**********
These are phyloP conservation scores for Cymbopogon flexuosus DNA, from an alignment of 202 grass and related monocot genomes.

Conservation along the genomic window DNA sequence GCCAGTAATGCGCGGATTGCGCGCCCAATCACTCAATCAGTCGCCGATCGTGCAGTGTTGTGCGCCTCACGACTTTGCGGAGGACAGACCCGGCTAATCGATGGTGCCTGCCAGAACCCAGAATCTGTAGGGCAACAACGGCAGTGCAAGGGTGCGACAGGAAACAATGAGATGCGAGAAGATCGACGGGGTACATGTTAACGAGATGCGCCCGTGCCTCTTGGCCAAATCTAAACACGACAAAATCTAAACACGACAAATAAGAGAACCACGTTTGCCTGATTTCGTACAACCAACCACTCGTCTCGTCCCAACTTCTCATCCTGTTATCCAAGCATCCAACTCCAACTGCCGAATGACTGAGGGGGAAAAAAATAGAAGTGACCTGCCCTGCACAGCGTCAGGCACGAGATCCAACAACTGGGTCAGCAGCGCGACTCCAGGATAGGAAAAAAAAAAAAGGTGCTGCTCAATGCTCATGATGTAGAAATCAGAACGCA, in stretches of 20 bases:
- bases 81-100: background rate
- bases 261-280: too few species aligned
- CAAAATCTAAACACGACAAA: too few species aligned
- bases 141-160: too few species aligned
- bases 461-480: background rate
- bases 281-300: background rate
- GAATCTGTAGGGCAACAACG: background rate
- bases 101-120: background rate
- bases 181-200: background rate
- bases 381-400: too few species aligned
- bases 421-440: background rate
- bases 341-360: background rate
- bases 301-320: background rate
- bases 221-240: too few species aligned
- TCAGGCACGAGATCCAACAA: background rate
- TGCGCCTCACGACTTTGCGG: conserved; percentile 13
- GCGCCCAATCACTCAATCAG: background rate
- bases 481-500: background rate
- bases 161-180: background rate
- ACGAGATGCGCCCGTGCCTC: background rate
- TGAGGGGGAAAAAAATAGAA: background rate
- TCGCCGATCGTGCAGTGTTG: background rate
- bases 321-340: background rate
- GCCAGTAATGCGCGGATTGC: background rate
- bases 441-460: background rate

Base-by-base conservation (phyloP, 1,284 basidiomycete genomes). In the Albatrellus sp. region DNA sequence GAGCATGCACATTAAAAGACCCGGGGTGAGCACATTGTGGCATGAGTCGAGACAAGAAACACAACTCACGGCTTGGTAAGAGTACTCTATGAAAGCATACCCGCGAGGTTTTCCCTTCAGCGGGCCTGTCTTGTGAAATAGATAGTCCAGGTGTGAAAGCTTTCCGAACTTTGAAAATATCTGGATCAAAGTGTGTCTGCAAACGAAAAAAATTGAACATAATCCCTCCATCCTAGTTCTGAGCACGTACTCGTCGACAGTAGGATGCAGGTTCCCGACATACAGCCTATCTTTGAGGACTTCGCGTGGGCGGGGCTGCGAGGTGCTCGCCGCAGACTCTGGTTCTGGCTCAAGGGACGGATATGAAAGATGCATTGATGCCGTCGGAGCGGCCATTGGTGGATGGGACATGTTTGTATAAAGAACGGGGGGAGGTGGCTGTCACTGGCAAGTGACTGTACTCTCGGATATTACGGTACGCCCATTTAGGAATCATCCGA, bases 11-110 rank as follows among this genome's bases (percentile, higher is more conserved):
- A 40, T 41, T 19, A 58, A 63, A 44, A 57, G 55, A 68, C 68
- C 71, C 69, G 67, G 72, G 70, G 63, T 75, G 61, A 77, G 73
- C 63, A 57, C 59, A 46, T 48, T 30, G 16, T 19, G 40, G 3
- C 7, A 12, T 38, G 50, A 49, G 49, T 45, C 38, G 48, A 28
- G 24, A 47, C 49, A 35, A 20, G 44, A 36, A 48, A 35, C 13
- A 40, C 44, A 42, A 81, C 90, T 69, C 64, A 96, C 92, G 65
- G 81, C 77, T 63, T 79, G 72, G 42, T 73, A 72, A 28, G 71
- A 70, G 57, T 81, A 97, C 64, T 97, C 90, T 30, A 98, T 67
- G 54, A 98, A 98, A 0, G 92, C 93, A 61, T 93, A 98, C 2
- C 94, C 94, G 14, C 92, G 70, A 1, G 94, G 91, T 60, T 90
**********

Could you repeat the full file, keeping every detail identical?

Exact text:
These are phyloP conservation scores for Cymbopogon flexuosus DNA, from an alignment of 202 grass and related monocot genomes.

Conservation along the genomic window DNA sequence GCCAGTAATGCGCGGATTGCGCGCCCAATCACTCAATCAGTCGCCGATCGTGCAGTGTTGTGCGCCTCACGACTTTGCGGAGGACAGACCCGGCTAATCGATGGTGCCTGCCAGAACCCAGAATCTGTAGGGCAACAACGGCAGTGCAAGGGTGCGACAGGAAACAATGAGATGCGAGAAGATCGACGGGGTACATGTTAACGAGATGCGCCCGTGCCTCTTGGCCAAATCTAAACACGACAAAATCTAAACACGACAAATAAGAGAACCACGTTTGCCTGATTTCGTACAACCAACCACTCGTCTCGTCCCAACTTCTCATCCTGTTATCCAAGCATCCAACTCCAACTGCCGAATGACTGAGGGGGAAAAAAATAGAAGTGACCTGCCCTGCACAGCGTCAGGCACGAGATCCAACAACTGGGTCAGCAGCGCGACTCCAGGATAGGAAAAAAAAAAAAGGTGCTGCTCAATGCTCATGATGTAGAAATCAGAACGCA, in stretches of 20 bases:
- bases 81-100: background rate
- bases 261-280: too few species aligned
- CAAAATCTAAACACGACAAA: too few species aligned
- bases 141-160: too few species aligned
- bases 461-480: background rate
- bases 281-300: background rate
- GAATCTGTAGGGCAACAACG: background rate
- bases 101-120: background rate
- bases 181-200: background rate
- bases 381-400: too few species aligned
- bases 421-440: background rate
- bases 341-360: background rate
- bases 301-320: background rate
- bases 221-240: too few species aligned
- TCAGGCACGAGATCCAACAA: background rate
- TGCGCCTCACGACTTTGCGG: conserved; percentile 13
- GCGCCCAATCACTCAATCAG: background rate
- bases 481-500: background rate
- bases 161-180: background rate
- ACGAGATGCGCCCGTGCCTC: background rate
- TGAGGGGGAAAAAAATAGAA: background rate
- TCGCCGATCGTGCAGTGTTG: background rate
- bases 321-340: background rate
- GCCAGTAATGCGCGGATTGC: background rate
- bases 441-460: background rate

Base-by-base conservation (phyloP, 1,284 basidiomycete genomes). In the Albatrellus sp. region DNA sequence GAGCATGCACATTAAAAGACCCGGGGTGAGCACATTGTGGCATGAGTCGAGACAAGAAACACAACTCACGGCTTGGTAAGAGTACTCTATGAAAGCATACCCGCGAGGTTTTCCCTTCAGCGGGCCTGTCTTGTGAAATAGATAGTCCAGGTGTGAAAGCTTTCCGAACTTTGAAAATATCTGGATCAAAGTGTGTCTGCAAACGAAAAAAATTGAACATAATCCCTCCATCCTAGTTCTGAGCACGTACTCGTCGACAGTAGGATGCAGGTTCCCGACATACAGCCTATCTTTGAGGACTTCGCGTGGGCGGGGCTGCGAGGTGCTCGCCGCAGACTCTGGTTCTGGCTCAAGGGACGGATATGAAAGATGCATTGATGCCGTCGGAGCGGCCATTGGTGGATGGGACATGTTTGTATAAAGAACGGGGGGAGGTGGCTGTCACTGGCAAGTGACTGTACTCTCGGATATTACGGTACGCCCATTTAGGAATCATCCGA, bases 11-110 rank as follows among this genome's bases (percentile, higher is more conserved):
- A 40, T 41, T 19, A 58, A 63, A 44, A 57, G 55, A 68, C 68
- C 71, C 69, G 67, G 72, G 70, G 63, T 75, G 61, A 77, G 73
- C 63, A 57, C 59, A 46, T 48, T 30, G 16, T 19, G 40, G 3
- C 7, A 12, T 38, G 50, A 49, G 49, T 45, C 38, G 48, A 28
- G 24, A 47, C 49, A 35, A 20, G 44, A 36, A 48, A 35, C 13
- A 40, C 44, A 42, A 81, C 90, T 69, C 64, A 96, C 92, G 65
- G 81, C 77, T 63, T 79, G 72, G 42, T 73, A 72, A 28, G 71
- A 70, G 57, T 81, A 97, C 64, T 97, C 90, T 30, A 98, T 67
- G 54, A 98, A 98, A 0, G 92, C 93, A 61, T 93, A 98, C 2
- C 94, C 94, G 14, C 92, G 70, A 1, G 94, G 91, T 60, T 90